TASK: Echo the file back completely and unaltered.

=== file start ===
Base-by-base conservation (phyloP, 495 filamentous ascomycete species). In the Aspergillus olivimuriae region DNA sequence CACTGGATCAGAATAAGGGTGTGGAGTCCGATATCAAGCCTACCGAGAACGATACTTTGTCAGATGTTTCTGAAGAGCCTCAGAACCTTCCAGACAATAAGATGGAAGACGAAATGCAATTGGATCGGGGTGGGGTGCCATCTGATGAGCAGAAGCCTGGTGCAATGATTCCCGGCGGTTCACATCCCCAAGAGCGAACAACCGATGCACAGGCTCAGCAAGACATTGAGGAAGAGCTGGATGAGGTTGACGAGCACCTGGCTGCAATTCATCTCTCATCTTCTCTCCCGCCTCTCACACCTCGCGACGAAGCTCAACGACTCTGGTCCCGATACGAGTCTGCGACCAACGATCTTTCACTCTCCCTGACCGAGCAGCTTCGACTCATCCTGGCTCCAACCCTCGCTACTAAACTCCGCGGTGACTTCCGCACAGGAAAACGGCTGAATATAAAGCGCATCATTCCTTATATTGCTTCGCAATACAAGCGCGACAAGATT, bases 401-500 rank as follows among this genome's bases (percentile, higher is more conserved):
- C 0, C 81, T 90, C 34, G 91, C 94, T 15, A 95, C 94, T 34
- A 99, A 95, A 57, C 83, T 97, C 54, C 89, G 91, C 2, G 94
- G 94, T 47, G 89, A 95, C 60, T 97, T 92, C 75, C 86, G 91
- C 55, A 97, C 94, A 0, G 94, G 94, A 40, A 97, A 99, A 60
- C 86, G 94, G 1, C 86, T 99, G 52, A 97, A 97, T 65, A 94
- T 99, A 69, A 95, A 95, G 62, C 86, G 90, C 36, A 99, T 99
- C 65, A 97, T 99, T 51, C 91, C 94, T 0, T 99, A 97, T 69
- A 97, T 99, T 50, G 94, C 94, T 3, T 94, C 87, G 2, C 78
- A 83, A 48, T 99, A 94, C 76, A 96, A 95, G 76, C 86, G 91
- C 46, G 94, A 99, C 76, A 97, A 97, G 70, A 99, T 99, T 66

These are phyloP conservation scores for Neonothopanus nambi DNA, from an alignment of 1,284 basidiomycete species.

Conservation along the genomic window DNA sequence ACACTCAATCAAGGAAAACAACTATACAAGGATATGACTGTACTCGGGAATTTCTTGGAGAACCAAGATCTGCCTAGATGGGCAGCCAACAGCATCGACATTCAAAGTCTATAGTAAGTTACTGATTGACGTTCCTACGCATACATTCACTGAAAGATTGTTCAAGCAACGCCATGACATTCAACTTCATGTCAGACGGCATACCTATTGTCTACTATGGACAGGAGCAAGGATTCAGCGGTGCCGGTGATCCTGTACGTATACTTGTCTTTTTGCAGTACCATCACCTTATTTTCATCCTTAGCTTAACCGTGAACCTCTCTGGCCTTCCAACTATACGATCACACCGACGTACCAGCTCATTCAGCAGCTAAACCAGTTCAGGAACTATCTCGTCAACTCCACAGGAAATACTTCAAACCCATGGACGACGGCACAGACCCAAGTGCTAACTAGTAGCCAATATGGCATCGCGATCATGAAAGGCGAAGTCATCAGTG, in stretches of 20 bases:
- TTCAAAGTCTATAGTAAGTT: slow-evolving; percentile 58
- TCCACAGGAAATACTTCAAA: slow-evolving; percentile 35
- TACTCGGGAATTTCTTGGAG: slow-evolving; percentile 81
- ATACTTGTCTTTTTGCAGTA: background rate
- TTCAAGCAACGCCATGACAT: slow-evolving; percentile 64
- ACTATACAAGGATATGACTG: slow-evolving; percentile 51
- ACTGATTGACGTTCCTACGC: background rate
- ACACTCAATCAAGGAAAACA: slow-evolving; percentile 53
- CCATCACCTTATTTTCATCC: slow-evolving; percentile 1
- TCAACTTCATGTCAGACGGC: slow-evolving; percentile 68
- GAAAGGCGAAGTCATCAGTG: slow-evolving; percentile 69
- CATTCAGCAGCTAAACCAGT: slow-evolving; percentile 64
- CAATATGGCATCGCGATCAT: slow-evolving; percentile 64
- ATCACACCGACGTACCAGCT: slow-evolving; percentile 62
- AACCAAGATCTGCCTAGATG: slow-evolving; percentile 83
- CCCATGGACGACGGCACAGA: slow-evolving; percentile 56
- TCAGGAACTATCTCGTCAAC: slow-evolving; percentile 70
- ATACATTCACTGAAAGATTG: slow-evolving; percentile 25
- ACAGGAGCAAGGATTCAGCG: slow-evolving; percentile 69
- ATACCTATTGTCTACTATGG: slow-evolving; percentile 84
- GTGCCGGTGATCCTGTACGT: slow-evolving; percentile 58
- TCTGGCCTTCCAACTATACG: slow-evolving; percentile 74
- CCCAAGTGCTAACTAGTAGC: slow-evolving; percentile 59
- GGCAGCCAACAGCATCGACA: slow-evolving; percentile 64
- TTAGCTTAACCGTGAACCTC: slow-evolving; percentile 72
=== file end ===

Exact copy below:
Base-by-base conservation (phyloP, 495 filamentous ascomycete species). In the Aspergillus olivimuriae region DNA sequence CACTGGATCAGAATAAGGGTGTGGAGTCCGATATCAAGCCTACCGAGAACGATACTTTGTCAGATGTTTCTGAAGAGCCTCAGAACCTTCCAGACAATAAGATGGAAGACGAAATGCAATTGGATCGGGGTGGGGTGCCATCTGATGAGCAGAAGCCTGGTGCAATGATTCCCGGCGGTTCACATCCCCAAGAGCGAACAACCGATGCACAGGCTCAGCAAGACATTGAGGAAGAGCTGGATGAGGTTGACGAGCACCTGGCTGCAATTCATCTCTCATCTTCTCTCCCGCCTCTCACACCTCGCGACGAAGCTCAACGACTCTGGTCCCGATACGAGTCTGCGACCAACGATCTTTCACTCTCCCTGACCGAGCAGCTTCGACTCATCCTGGCTCCAACCCTCGCTACTAAACTCCGCGGTGACTTCCGCACAGGAAAACGGCTGAATATAAAGCGCATCATTCCTTATATTGCTTCGCAATACAAGCGCGACAAGATT, bases 401-500 rank as follows among this genome's bases (percentile, higher is more conserved):
- C 0, C 81, T 90, C 34, G 91, C 94, T 15, A 95, C 94, T 34
- A 99, A 95, A 57, C 83, T 97, C 54, C 89, G 91, C 2, G 94
- G 94, T 47, G 89, A 95, C 60, T 97, T 92, C 75, C 86, G 91
- C 55, A 97, C 94, A 0, G 94, G 94, A 40, A 97, A 99, A 60
- C 86, G 94, G 1, C 86, T 99, G 52, A 97, A 97, T 65, A 94
- T 99, A 69, A 95, A 95, G 62, C 86, G 90, C 36, A 99, T 99
- C 65, A 97, T 99, T 51, C 91, C 94, T 0, T 99, A 97, T 69
- A 97, T 99, T 50, G 94, C 94, T 3, T 94, C 87, G 2, C 78
- A 83, A 48, T 99, A 94, C 76, A 96, A 95, G 76, C 86, G 91
- C 46, G 94, A 99, C 76, A 97, A 97, G 70, A 99, T 99, T 66

These are phyloP conservation scores for Neonothopanus nambi DNA, from an alignment of 1,284 basidiomycete species.

Conservation along the genomic window DNA sequence ACACTCAATCAAGGAAAACAACTATACAAGGATATGACTGTACTCGGGAATTTCTTGGAGAACCAAGATCTGCCTAGATGGGCAGCCAACAGCATCGACATTCAAAGTCTATAGTAAGTTACTGATTGACGTTCCTACGCATACATTCACTGAAAGATTGTTCAAGCAACGCCATGACATTCAACTTCATGTCAGACGGCATACCTATTGTCTACTATGGACAGGAGCAAGGATTCAGCGGTGCCGGTGATCCTGTACGTATACTTGTCTTTTTGCAGTACCATCACCTTATTTTCATCCTTAGCTTAACCGTGAACCTCTCTGGCCTTCCAACTATACGATCACACCGACGTACCAGCTCATTCAGCAGCTAAACCAGTTCAGGAACTATCTCGTCAACTCCACAGGAAATACTTCAAACCCATGGACGACGGCACAGACCCAAGTGCTAACTAGTAGCCAATATGGCATCGCGATCATGAAAGGCGAAGTCATCAGTG, in stretches of 20 bases:
- TTCAAAGTCTATAGTAAGTT: slow-evolving; percentile 58
- TCCACAGGAAATACTTCAAA: slow-evolving; percentile 35
- TACTCGGGAATTTCTTGGAG: slow-evolving; percentile 81
- ATACTTGTCTTTTTGCAGTA: background rate
- TTCAAGCAACGCCATGACAT: slow-evolving; percentile 64
- ACTATACAAGGATATGACTG: slow-evolving; percentile 51
- ACTGATTGACGTTCCTACGC: background rate
- ACACTCAATCAAGGAAAACA: slow-evolving; percentile 53
- CCATCACCTTATTTTCATCC: slow-evolving; percentile 1
- TCAACTTCATGTCAGACGGC: slow-evolving; percentile 68
- GAAAGGCGAAGTCATCAGTG: slow-evolving; percentile 69
- CATTCAGCAGCTAAACCAGT: slow-evolving; percentile 64
- CAATATGGCATCGCGATCAT: slow-evolving; percentile 64
- ATCACACCGACGTACCAGCT: slow-evolving; percentile 62
- AACCAAGATCTGCCTAGATG: slow-evolving; percentile 83
- CCCATGGACGACGGCACAGA: slow-evolving; percentile 56
- TCAGGAACTATCTCGTCAAC: slow-evolving; percentile 70
- ATACATTCACTGAAAGATTG: slow-evolving; percentile 25
- ACAGGAGCAAGGATTCAGCG: slow-evolving; percentile 69
- ATACCTATTGTCTACTATGG: slow-evolving; percentile 84
- GTGCCGGTGATCCTGTACGT: slow-evolving; percentile 58
- TCTGGCCTTCCAACTATACG: slow-evolving; percentile 74
- CCCAAGTGCTAACTAGTAGC: slow-evolving; percentile 59
- GGCAGCCAACAGCATCGACA: slow-evolving; percentile 64
- TTAGCTTAACCGTGAACCTC: slow-evolving; percentile 72